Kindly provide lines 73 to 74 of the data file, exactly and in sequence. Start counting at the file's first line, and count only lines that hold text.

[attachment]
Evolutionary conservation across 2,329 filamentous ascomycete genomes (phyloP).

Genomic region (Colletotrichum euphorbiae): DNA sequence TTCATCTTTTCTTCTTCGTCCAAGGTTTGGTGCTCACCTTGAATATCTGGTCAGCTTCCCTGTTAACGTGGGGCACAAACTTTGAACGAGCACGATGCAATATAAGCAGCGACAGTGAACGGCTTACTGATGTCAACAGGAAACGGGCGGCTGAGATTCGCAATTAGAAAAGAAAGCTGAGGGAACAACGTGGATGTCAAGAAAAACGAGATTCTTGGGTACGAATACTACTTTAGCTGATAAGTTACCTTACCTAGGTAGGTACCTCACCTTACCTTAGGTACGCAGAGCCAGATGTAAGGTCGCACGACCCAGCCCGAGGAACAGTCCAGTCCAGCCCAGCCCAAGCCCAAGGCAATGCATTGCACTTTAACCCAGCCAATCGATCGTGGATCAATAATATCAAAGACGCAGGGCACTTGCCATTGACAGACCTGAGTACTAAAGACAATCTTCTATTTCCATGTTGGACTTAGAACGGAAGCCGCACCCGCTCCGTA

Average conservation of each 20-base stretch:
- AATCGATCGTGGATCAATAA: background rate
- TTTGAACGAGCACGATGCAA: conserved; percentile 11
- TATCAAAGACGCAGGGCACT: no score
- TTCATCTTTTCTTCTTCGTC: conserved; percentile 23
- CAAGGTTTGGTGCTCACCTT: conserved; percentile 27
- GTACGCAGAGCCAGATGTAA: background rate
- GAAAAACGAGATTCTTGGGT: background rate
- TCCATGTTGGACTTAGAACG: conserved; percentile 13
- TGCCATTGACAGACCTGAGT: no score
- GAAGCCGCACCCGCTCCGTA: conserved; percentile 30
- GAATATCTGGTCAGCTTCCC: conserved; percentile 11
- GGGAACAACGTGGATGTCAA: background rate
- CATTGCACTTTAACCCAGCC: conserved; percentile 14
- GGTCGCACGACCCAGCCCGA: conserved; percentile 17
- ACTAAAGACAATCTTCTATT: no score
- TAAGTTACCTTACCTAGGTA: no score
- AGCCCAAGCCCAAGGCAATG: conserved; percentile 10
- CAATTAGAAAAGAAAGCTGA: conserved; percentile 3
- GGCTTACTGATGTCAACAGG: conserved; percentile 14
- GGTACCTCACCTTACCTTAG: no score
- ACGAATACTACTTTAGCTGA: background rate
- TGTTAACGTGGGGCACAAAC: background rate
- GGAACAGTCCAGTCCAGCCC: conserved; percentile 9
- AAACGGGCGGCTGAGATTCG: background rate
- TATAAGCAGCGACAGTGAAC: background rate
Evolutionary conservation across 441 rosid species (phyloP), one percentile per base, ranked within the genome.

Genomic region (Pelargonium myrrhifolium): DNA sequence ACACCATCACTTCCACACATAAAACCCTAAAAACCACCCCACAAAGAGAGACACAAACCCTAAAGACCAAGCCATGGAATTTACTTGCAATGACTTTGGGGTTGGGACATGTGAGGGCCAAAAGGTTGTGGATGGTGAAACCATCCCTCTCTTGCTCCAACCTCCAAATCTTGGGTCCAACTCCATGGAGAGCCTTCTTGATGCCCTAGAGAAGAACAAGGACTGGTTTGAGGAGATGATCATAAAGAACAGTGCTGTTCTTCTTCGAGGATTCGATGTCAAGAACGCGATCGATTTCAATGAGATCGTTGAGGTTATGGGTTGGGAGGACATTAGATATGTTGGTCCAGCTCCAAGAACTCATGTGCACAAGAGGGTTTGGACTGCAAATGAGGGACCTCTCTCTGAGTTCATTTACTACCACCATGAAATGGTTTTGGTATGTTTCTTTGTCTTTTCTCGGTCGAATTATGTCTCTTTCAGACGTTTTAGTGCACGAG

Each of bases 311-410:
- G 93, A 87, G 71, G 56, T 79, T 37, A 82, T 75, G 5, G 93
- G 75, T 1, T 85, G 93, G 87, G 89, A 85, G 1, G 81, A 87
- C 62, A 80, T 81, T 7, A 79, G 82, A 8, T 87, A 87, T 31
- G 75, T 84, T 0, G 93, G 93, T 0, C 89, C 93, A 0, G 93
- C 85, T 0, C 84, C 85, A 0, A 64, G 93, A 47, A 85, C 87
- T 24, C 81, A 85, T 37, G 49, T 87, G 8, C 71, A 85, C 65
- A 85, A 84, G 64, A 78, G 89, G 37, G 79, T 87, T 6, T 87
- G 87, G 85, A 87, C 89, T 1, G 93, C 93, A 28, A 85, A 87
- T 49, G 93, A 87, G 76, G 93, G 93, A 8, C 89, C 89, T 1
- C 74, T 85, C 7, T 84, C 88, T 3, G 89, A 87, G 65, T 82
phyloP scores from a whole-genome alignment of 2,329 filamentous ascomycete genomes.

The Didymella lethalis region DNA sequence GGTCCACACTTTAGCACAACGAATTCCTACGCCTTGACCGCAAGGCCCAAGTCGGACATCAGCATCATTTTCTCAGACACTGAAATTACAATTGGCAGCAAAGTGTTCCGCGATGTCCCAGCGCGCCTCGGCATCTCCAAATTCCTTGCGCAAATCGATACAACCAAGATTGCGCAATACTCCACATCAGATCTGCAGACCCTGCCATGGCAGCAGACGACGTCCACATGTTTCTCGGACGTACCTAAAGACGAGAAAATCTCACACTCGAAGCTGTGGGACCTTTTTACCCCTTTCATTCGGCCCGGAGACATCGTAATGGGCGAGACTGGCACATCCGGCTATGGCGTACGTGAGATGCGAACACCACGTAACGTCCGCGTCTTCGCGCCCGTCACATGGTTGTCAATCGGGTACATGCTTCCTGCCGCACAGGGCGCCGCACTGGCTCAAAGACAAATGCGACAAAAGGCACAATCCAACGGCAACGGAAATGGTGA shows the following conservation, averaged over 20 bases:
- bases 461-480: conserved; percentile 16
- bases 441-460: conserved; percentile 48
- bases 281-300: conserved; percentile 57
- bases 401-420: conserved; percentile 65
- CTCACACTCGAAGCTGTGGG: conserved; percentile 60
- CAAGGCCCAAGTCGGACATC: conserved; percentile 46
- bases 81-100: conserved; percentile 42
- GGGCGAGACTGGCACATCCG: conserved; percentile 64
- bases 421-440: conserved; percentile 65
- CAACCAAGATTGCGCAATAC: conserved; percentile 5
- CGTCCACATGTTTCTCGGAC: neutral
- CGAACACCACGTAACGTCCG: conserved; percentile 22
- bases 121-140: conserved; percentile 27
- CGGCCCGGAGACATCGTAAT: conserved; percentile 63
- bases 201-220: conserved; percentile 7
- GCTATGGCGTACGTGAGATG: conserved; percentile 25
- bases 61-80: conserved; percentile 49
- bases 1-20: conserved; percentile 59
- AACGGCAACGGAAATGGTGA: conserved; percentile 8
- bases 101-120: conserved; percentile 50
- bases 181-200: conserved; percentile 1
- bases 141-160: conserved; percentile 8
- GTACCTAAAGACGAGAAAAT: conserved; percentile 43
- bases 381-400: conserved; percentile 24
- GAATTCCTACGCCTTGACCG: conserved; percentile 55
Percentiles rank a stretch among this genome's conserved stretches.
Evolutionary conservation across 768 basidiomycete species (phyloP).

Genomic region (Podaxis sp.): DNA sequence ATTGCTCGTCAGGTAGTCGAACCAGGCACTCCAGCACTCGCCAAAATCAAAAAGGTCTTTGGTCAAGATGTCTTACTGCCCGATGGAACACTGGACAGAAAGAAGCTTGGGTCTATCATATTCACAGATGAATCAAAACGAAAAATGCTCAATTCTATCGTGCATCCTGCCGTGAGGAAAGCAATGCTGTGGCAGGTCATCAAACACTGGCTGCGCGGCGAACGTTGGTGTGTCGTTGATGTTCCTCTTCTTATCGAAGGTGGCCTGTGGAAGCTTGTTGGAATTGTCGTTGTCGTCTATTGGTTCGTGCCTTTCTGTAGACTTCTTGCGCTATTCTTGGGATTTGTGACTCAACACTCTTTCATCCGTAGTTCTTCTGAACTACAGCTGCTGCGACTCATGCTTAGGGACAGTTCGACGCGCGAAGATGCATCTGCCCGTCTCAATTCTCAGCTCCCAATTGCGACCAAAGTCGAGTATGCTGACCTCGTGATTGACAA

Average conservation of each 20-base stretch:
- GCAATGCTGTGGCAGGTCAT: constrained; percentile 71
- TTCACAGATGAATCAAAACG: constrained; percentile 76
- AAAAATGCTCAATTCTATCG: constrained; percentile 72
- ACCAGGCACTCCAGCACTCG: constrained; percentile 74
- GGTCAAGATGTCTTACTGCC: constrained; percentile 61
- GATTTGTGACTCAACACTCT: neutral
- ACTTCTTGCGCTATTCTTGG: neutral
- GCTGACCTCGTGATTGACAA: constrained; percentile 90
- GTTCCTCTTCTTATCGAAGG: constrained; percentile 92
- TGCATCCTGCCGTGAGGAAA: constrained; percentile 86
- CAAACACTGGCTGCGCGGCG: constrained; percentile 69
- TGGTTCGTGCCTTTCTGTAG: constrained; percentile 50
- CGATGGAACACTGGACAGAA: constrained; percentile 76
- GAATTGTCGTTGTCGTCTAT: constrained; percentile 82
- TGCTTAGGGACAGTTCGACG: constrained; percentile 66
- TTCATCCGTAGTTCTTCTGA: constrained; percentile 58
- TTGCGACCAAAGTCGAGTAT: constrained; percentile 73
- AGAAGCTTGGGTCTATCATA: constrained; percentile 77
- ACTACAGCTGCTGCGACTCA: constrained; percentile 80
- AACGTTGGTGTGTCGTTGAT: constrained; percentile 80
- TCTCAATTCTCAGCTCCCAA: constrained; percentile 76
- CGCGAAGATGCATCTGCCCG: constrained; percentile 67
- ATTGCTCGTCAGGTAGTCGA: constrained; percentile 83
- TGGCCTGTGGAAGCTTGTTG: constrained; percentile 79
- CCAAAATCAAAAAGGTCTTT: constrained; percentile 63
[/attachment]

- GCAATGCTGTGGCAGGTCAT: constrained; percentile 71
- TTCACAGATGAATCAAAACG: constrained; percentile 76